This disquieting, sharply comic novel recounts a period of mental breakdown in the life of Gilbert Pinfold, as established novelist of mature years. Given to moments of paranoia and memory-loss, he attempts to cure himself by going on a cruise to the tropics, but instead his febrile imagination brings him to the very brink of insanity.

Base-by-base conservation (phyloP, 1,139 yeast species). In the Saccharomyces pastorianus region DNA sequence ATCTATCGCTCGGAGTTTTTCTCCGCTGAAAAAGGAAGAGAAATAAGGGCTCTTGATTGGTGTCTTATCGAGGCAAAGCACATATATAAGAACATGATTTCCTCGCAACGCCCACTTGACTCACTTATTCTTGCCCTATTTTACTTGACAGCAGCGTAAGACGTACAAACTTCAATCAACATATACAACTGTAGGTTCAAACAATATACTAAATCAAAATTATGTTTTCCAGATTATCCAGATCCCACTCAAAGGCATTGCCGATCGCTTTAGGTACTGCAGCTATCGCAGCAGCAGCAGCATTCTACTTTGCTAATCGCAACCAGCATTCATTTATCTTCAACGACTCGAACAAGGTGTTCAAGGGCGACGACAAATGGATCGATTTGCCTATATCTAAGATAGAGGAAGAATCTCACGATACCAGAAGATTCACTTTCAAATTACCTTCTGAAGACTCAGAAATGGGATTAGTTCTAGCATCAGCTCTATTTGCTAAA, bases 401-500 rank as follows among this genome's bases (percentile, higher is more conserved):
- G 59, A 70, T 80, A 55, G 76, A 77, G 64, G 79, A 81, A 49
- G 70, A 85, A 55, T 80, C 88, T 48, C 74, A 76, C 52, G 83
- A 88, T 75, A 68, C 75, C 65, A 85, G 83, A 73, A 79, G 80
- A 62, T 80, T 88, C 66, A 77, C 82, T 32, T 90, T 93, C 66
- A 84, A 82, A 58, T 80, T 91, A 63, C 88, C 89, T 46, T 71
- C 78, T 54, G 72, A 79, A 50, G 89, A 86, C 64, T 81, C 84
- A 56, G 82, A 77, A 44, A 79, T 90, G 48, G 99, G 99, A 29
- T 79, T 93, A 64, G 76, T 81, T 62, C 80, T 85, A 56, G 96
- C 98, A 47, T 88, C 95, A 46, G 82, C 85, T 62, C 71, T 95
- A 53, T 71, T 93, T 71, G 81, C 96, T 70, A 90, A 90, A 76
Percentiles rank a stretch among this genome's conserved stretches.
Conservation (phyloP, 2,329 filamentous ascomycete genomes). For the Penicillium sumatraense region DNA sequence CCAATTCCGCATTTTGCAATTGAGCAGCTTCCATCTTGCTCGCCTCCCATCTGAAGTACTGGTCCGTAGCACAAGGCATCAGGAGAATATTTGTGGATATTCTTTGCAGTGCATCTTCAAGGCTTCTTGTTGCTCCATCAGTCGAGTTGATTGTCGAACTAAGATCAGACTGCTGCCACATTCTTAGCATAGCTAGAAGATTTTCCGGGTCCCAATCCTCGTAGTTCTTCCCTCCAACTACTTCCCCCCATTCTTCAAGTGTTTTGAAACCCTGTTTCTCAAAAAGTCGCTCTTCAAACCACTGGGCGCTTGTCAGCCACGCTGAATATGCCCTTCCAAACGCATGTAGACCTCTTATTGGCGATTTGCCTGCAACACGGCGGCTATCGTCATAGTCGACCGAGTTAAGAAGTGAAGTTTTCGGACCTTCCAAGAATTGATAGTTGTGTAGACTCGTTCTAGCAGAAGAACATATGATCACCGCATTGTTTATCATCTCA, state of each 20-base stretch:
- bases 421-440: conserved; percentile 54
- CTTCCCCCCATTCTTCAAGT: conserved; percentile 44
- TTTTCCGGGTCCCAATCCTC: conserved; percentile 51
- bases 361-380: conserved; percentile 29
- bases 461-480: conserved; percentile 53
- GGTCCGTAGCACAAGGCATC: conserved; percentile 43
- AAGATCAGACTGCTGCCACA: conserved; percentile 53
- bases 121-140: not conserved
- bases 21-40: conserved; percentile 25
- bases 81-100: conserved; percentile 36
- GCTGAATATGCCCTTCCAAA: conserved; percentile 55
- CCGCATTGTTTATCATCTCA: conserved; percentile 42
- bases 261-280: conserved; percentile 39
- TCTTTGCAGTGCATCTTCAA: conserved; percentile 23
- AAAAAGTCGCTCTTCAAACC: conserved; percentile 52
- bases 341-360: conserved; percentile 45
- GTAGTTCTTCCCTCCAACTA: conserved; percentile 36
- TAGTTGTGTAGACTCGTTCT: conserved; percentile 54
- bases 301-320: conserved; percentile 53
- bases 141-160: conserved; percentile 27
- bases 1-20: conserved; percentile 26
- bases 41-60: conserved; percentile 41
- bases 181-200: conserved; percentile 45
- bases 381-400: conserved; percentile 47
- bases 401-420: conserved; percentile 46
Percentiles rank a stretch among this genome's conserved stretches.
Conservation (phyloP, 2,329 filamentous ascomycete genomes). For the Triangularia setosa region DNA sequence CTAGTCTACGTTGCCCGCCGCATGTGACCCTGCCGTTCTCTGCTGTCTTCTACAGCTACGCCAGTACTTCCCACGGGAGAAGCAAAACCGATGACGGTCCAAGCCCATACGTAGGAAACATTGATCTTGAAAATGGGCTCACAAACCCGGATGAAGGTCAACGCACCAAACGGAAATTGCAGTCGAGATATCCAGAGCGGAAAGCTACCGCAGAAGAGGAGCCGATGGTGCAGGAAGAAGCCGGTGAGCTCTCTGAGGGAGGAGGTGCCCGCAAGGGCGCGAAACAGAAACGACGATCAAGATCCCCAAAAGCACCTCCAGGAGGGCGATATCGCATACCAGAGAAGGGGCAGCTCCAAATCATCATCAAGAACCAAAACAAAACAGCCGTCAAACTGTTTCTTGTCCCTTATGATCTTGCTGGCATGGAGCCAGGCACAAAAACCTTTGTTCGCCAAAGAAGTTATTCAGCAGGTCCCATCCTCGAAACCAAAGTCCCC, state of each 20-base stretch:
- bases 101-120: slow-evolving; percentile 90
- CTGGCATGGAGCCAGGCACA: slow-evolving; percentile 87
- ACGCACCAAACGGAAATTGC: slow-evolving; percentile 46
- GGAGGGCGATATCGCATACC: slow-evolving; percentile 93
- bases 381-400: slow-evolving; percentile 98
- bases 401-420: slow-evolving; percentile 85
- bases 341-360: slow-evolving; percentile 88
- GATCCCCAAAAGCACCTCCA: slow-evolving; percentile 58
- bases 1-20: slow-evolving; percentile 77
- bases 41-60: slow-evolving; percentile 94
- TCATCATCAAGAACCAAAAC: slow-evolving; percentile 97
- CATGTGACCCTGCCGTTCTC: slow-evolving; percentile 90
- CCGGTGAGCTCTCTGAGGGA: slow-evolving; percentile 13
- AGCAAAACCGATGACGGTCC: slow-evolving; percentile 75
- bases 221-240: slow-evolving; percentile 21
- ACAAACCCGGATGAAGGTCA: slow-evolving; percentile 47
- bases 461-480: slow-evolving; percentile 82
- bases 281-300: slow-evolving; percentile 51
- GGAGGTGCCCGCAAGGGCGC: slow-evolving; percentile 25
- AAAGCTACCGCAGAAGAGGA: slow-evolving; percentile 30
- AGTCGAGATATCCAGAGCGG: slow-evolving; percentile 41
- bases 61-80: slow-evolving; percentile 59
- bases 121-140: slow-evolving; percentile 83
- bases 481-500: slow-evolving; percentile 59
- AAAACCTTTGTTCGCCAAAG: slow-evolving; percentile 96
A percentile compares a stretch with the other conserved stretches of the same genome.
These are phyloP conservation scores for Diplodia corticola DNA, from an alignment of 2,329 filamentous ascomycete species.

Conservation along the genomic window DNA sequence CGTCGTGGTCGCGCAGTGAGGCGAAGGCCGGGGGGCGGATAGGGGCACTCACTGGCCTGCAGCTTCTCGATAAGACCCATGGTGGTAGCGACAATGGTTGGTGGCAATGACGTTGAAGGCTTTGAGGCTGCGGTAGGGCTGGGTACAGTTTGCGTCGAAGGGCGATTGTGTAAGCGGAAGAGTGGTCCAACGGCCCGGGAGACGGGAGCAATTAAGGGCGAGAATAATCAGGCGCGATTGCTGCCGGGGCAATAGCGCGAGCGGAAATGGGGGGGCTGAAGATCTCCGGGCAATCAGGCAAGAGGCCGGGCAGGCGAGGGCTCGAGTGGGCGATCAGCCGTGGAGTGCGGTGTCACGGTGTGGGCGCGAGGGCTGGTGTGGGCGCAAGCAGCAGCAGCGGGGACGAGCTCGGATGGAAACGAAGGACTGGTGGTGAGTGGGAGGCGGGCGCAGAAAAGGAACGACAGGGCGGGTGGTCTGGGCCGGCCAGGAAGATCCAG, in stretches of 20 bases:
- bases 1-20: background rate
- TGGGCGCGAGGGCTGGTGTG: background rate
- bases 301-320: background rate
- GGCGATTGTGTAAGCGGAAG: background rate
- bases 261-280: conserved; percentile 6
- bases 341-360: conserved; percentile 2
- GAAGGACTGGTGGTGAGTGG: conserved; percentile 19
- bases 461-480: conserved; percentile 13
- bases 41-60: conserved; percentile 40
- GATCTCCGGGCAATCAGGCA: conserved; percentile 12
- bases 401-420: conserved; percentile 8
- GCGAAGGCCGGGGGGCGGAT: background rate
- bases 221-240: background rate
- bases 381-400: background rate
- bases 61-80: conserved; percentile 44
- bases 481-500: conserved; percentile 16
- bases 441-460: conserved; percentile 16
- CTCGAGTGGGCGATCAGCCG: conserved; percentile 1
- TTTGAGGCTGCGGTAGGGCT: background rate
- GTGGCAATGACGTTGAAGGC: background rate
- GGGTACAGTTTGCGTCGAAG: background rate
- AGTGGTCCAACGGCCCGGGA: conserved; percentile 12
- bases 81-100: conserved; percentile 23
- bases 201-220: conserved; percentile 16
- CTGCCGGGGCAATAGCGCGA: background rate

Waugh confessed that 'Mr Pinfold's experiences were almost exactly my own' and that he himself underwent a period which he afterwards referred to as 'my late lunacy'. In his Introduction Richard Jacobs argues that the novel that resulted in as acutely styled and ironically charged as the best of Waugh's earlier work, and that the novel and Waugh's biography are entangled in a richly fascinating way. An extended Appendix helps to illuminate that relationship and substantiate the importance and distinction of this remarkable work.